2018- After a flurry of student led fund raising activities, Palisade High School students and faculty came to the Ouray National Fish Hatchery, Grand Valley Unit’s 24 Road facility to solidify plans for a Palisade High School/ USFWS partnership creating an on-campus endangered fish hatchery. Endangered razorback sucker will be raised by students and integrated into numerous high school courses at Palisade High School. While this isn’t the only endangered fish hatchery operated by high school students, it is one of a very small handful in the United States and potentially the only non-salmonid endangered fish project of its kind. This partnership will give the Upper Colorado River Endangered Fish Recovery Program a unique opportunity to interact with local community stakeholders all the while helping to inspire the next generation of potential fisheries scientists, as well as boost populations of these very rare fish in the upper Colorado River. Students will operate the facility with guidance from Ouray NFH-GVU personnel. Left to right: Palisade High School Fish Hatchery manager/ science teacher Pat Steele, PHS Fish Hatchery Leadership Council members Levi Van Pelt and James Soria, and Mike Gross USFWS. Photo by Haden VanWinkle USFWS

Michael Gross, USFWS

Every project, no matter the scale or the impact, takes true grit and perseverance to see through. The development of a hatchery at Palisade High School (PHS) is no exception. A dedicated group of students and teachers planned and raised money to make the hatchery a reality.
Last year’s seniors: Kaleb Hawkins, Isabelle Haderlie, and Emily Tucker, raised more than $3,000 by donating scholarships they were awarded and selling peaches to help fund the project. In addition, they were instrumental in establishing relationships with many of the donors and organizations that committed to the PHS Fish Hatchery project.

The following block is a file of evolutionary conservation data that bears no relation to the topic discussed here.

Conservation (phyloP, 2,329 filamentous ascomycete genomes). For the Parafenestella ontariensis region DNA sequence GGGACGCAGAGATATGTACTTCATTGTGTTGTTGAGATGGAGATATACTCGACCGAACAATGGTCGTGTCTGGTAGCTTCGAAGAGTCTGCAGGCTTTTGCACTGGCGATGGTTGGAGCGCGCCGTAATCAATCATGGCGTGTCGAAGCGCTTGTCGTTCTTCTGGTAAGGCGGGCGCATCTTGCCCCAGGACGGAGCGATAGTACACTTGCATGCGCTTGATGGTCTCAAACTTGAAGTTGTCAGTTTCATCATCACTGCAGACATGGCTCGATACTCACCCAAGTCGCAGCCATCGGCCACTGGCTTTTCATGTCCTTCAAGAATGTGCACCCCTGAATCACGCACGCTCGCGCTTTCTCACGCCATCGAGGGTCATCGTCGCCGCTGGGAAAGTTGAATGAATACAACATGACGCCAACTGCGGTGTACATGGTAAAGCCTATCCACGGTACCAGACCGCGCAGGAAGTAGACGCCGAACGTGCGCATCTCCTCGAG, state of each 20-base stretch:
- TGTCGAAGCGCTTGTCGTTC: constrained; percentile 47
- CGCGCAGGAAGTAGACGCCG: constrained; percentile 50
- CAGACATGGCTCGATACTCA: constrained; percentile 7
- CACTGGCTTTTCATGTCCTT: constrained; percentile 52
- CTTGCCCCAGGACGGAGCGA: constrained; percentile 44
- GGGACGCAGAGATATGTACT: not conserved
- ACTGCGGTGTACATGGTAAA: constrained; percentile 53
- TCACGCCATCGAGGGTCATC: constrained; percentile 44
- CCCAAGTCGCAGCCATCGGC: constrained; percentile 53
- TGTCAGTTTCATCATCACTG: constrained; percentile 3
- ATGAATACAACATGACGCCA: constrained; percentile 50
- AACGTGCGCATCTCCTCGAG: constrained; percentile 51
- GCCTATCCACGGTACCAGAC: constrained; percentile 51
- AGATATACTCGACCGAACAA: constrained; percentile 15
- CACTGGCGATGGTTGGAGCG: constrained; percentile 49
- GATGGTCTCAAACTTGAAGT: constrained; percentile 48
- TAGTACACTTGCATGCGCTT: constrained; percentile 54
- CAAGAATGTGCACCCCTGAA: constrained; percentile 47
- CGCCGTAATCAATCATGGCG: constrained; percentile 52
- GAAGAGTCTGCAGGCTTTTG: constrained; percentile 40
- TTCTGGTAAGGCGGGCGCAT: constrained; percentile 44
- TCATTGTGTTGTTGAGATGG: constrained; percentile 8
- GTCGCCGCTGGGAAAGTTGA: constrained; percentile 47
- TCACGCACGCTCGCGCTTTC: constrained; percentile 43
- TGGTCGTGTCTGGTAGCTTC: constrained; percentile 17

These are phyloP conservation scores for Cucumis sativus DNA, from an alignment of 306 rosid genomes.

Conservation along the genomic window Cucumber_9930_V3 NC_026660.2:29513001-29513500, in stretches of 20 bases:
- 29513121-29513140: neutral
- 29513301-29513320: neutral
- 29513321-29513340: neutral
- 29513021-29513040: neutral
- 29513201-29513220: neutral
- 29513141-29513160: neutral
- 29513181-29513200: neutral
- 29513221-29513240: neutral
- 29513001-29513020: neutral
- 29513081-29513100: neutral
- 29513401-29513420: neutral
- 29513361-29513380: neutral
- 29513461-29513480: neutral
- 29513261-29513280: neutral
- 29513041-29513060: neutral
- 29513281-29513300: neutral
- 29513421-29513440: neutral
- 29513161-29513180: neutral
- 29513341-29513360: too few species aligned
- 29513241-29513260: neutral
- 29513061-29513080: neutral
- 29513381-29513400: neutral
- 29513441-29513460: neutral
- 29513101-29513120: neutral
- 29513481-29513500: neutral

This year’s seniors: Levi Van Pelt, James Soria, and Dyllon Hoaglund, played a major role in recruiting younger students to create a legacy project. They also acted as public liaisons to develop public relations and secure the additional $35,000 in funding that enabled the fish hatchery’s construction and maintenance to begin.
“This project has meant so much more to me than a simple service project,” says Van Pelt. “Through my work on the Palisade High School Fish Hatchery, I have been able to truly act in the ideals of the International Baccalaureate Program, not only working to improve my local community, but embodying the ideals of altruism while making a substantial difference in curbing global issues. This project has allowed all of us working on it to address the global issues of water scarcity, biodiversity, and the education that surrounds both of them, and make an actual impact in changing them. With a strong passion for environmental science and the goal to expand my education through collegiate studies, this project has provided me with an opportunity to make headway into something that falls in-line with what I plan to pursue as a career field, environmental studies and sustainability.”
The dedication displayed by PHS students is evidence of the collaboration and excitement that has made this project a profound success. “The passion behind this project originates with education and environmental protection. To have the ability to encompass both in a single foundation is an outstanding feat that has made me so proud to be a part of this community,” says Hoaglund. “Palisade’s academic and nurturing culture has had an amazing effect on its students, and it has been evident throughout this project.” This project is, and will continue to be, a prodigious addition to Palisade High School and the rest of the district, where environmental education will continue to thrive and develop.